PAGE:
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Intimate Partner Abuse — What You Should Know About It

By Sylvie Edwards, Manager and Counsellor of the Women’s Support Centre

INTIMATE partner abuse is one of the many different forms of domestic violence which has plagued our St. Lucian society and continues to do so till this very moment. It is also one of the most overlooked forms of violence. Intimate partner abuse does not always involve physical injury and it is not gender-specific as both males and females can be victims of intimate partner abuse. It can happen to anyone regardless of sex, social status, age, nationality or size.

As St. Lucia joins the rest of the world in observance of International Day of Protest Against Violence Against Women and Girls, I wish to take this opportunity to help our St. Lucian society understand what intimate partner abuse is, what the warning signs are, and how to get help to reduce its occurrence.

Intimate partner abuse is domestic violence which is perpetrated by a spouse or partner in an intimate relationship against the other spouse or partner. It can include a current or former intimate partner whether married, separated, living in a common law relationship, heterosexual, gay or lesbian relationship. It can also take a number of forms, which vary from physical, emotional, social, economic and sexual abuse.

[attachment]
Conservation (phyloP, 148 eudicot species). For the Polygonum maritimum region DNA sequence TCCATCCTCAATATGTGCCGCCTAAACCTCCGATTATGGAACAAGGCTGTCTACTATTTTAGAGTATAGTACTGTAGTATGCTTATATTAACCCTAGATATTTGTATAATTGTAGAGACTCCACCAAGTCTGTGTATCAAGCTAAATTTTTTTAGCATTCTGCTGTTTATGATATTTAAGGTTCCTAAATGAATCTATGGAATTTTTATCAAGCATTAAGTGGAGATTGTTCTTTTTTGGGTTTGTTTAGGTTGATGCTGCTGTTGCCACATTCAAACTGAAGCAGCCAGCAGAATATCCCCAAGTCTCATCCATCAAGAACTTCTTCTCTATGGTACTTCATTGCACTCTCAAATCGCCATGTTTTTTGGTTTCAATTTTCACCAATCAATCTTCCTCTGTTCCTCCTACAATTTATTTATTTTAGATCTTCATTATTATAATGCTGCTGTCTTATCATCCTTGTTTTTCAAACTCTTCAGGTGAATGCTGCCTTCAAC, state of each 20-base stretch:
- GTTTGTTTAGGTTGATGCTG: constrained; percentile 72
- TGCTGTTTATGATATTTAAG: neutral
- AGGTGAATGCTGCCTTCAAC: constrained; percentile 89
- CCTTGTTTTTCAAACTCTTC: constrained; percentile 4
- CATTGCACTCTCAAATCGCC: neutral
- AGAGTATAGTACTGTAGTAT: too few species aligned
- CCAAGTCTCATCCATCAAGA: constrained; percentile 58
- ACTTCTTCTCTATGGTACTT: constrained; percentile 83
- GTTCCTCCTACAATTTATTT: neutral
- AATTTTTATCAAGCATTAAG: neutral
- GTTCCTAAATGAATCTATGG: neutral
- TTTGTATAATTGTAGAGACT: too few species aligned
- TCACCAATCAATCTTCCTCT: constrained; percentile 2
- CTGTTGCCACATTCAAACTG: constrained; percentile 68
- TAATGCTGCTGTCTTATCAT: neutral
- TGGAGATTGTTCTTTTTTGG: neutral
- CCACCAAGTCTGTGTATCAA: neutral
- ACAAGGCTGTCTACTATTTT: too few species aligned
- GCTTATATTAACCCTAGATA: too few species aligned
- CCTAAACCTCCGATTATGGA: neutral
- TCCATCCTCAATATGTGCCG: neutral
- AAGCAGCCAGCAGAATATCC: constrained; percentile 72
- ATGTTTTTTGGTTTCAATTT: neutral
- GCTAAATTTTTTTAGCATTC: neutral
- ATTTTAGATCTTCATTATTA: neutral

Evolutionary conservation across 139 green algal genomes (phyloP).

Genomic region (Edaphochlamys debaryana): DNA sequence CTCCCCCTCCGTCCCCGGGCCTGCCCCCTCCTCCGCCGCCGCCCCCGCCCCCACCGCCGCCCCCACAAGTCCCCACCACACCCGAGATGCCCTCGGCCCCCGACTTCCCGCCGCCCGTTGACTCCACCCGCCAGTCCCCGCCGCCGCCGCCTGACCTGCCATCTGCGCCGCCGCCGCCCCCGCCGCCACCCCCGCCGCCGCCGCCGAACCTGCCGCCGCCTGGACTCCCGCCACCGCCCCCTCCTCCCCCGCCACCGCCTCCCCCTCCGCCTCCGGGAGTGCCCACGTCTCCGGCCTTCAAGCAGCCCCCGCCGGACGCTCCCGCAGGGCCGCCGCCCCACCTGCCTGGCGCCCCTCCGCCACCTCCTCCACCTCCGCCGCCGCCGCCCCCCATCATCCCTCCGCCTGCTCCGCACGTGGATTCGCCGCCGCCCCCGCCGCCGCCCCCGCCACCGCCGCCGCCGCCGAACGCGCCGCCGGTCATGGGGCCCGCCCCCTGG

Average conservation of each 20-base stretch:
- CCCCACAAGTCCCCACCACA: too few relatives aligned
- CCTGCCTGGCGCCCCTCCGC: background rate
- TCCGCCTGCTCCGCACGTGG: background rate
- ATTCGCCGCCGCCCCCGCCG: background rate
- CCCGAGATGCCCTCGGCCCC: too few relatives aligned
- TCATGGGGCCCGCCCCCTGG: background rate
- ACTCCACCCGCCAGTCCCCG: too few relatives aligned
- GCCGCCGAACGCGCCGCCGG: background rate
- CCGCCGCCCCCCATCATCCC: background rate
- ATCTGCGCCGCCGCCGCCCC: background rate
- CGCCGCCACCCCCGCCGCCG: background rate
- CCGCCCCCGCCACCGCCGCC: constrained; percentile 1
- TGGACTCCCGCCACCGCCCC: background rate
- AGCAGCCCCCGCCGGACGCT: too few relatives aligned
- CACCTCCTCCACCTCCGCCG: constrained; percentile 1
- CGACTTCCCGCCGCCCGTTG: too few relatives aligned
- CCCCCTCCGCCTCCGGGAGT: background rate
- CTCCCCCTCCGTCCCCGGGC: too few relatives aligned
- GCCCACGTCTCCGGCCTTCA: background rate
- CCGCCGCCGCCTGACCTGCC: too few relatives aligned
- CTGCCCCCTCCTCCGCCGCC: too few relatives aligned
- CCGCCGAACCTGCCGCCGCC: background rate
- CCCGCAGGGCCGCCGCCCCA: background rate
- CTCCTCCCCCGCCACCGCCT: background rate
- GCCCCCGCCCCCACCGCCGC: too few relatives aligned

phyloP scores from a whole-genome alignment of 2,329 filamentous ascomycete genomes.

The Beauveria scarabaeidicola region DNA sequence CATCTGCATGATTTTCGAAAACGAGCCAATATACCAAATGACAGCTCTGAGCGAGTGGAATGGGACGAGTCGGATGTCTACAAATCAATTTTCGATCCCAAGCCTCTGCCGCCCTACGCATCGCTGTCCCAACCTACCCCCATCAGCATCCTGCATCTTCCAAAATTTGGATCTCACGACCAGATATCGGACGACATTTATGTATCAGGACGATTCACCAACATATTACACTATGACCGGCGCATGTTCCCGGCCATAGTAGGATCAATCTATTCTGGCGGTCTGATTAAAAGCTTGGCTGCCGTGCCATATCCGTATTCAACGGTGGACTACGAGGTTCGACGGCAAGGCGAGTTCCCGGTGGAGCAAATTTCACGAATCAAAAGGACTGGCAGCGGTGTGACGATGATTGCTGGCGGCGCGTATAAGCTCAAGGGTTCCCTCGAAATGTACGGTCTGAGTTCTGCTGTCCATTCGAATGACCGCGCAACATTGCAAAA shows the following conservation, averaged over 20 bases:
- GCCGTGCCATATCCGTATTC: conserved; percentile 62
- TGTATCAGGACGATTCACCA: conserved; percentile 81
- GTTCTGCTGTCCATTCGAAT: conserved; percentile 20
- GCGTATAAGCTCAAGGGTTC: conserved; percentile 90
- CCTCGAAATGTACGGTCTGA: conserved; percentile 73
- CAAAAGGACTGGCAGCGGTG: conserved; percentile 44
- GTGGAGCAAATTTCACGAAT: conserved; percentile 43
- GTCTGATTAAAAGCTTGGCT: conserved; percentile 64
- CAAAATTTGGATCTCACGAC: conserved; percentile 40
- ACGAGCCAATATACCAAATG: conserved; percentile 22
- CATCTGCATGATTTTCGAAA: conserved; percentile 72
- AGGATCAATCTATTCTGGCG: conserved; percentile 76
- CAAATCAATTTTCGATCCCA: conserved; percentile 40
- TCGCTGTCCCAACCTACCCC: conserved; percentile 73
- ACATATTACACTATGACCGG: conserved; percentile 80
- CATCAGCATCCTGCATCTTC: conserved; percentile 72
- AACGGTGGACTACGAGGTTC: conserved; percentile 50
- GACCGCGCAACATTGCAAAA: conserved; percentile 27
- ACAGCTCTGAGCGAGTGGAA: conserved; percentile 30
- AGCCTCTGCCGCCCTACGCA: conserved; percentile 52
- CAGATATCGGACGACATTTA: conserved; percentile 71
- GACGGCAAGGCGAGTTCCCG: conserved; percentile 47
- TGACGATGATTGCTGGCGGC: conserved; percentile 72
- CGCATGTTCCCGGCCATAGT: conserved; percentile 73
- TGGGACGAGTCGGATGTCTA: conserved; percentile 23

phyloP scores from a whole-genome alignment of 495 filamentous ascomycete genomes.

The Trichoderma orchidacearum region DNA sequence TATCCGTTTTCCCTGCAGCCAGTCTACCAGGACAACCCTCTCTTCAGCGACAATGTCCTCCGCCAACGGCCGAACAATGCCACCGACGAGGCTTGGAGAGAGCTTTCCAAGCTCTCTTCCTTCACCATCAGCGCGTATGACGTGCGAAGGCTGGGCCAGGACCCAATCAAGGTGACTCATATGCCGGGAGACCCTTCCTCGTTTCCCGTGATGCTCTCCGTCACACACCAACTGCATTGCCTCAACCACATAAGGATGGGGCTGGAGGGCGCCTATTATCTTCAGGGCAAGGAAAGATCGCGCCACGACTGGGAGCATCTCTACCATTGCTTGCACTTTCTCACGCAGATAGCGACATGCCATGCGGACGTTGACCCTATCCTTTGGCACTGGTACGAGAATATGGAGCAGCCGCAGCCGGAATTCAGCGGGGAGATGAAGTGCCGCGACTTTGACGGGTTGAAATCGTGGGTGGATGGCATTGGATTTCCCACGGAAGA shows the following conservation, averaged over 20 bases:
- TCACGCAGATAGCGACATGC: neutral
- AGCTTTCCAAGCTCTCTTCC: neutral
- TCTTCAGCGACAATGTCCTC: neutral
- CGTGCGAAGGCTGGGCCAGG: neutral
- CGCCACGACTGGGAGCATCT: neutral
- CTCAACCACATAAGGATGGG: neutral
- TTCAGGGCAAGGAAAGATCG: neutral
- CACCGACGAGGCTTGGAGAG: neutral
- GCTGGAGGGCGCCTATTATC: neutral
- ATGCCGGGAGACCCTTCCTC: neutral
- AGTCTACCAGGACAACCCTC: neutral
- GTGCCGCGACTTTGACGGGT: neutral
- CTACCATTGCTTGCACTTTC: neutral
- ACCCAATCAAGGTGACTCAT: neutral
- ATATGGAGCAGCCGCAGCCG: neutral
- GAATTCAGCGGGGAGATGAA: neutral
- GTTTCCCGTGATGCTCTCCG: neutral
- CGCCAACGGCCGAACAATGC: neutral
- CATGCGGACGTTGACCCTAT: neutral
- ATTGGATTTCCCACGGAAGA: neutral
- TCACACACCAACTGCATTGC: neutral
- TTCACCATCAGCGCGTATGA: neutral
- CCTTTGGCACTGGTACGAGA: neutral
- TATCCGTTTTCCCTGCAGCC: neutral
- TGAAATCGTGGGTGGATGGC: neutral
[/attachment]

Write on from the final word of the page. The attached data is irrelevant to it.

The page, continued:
Indicators of a Potential Abuser
Controlling Behavior: At first, an abuser will attribute the behaviour to concerns for the victim (for example, the victim’s safety or decision-making skills). As this behaviour progresses, the situation will worsen and the abuser may assume all control of finances or prevent the victim from coming and going freely. For example, abusers give curfews, dictate what should be done in the home, dictate whether a partner should or should not work, who the partner should speak to, and what the partner should wear.

Jealousy: At the beginning of the relationship, an abuser will equate jealousy with love. The abuser gets mad when a partner speaks to a member of the opposite sex, as well as when attention is given to others, even children. The abuser may call the victim frequently during the day, drop by unexpectedly, and refuse to let the victim work, or ask friends to watch the victim.

Quick Involvement: Very often, a victim would have known or dated the abuser only for a brief period of time before getting engaged or living together. The abuser will pressure the victim to commit to the relationship. A victim may be made to feel guilty for wanting to slow the pace or end the relationship.

Unrealistic Expectations: An abuser expects the victim to meet all of their needs, to take care of everything emotionally and domestically.

Isolation: An abuser will attempt to isolate the victim by severing the victim’s ties to outside support and resources. The batterer will accuse the victim’s friends and family of being “troublemakers”. The abuser may block the victim’s access to work, use of a vehicle or telephone service in the home.

Blames Others For Problems: An abuser will blame others for all problems, or for the abuser’s own shortcomings. Someone is always out to get the abuser or is an obstacle to their achievements. The victim, or potential victim, will be blamed for almost anything.

Blames Others For feelings: An abuser will use feelings to manipulate the victim. Common phrases to look for: “You’re hurting me by not doing what I want” or “You control how I feel”.

Hypersensitivity: An abusive person is easily insulted, perceiving the slightest setbacks as personal attacks.